Any person (natural or legal person) who wishes to pursue activities in the Belgian part of the North Sea must ask himself the question whether a federal environmental licence is required and what procedure has to be followed.

Do I need an environmental licence?

Three scenarios could arise: an environmental licence or authorisation is needed, an environmental licence is not required and certain activities are always prohibited at sea and thus cannot be permitted.

An environmental licence or authorisation is needed for the following activities:

• activities of civil engineering (e.g. the construction of wind turbines);
• digging of trenches and raising the seabed;
• use of high powered explosives and acoustic instruments;
• leaving and destroying wrecks and sunken cargoes;
• industrial activities;
• activities of publicity and commercial enterprises.

It is advisable to contact the Marine Environment Service or the Management Unit of the Mathematical Model of the North Sea and the Scheldt estuary (MUMM) in advance. Note that other licences may also be required (municipal, regional or other federal departments); please inquire with the other competent agencies.

No environmental licence or authorization is needed for the following activities at sea:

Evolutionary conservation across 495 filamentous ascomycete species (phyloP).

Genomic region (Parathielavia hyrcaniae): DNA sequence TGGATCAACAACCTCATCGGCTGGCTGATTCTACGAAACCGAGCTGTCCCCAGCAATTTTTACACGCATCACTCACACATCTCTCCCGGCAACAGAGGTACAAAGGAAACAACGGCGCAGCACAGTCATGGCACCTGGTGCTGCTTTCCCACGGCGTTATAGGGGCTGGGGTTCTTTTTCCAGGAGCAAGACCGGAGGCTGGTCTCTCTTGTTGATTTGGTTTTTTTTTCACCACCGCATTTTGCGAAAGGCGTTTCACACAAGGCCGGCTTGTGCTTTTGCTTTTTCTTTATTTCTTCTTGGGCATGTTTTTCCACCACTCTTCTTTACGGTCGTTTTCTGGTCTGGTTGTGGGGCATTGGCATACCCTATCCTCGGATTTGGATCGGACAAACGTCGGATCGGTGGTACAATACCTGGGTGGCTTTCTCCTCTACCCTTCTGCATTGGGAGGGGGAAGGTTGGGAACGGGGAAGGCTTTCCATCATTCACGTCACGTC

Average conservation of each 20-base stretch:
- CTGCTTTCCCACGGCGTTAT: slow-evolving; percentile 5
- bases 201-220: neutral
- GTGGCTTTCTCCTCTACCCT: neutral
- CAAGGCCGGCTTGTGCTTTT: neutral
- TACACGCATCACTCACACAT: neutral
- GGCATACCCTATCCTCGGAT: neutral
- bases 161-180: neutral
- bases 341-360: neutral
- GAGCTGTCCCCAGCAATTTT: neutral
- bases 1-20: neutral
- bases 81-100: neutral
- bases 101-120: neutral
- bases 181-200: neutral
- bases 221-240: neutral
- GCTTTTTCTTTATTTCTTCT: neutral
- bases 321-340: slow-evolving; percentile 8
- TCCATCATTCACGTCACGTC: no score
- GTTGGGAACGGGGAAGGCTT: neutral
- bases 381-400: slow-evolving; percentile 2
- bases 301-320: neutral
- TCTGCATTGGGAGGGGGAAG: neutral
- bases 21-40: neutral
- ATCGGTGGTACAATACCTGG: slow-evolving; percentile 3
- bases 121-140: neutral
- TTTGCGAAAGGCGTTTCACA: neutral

• commercial fishing;
• marine scientific research;
• shipping with the exception of leaving behind and destroying wrecks and sunken cargoes;
• activities falling under the Act of June 13,1969 regarding the continental shelf of Belgium (e.g. sand mining);
• non-profit individual activities;
• activities in support of the authorities of the Flemish Region (e.g. coastal defence).

The following activities are forbidden at sea:
• incineration at sea;
• dumping in sea;
• hunting at sea
• recreational fishing with gillnets;
• introduction of genetically modified organisms (GMOs);
• direct discharges into the sea.

Apart from the environmental licence, there is an obligation of 'appropriate assessment' to determine what the significant effects from the activities are on the species and habitats for which Natura 2000 sites are established.

What is the procedure?

To obtain an environmental licence, the initiator must submit the application along with an environmental impact assessment (EIA) to the MUMM. The EIA discusses the impact and the alternatives. Based on this and after consulting the public, the MUMM draws up an environmental impact assessment (EIA).

The EIA is subsequently forwarded to the Marine Environment Service which in turn can provide additional advice in a broader context of sustainable development (environmental - economic - social). After this, the EIA is sent to the competent minister or the secretary of state.

A simplified procedure is possible for some specifically described cases; in that case, only a standard form has to be filled for the EIA and the public consultation is set aside. This simplified procedure applies to the activities of publicity and commercial enterprises:

• where a maximum of 20 motorized vessels are deployed;
• where one or more motorized vessels with a cumulative cylinder capacity of maximum 12000 cc are deployed.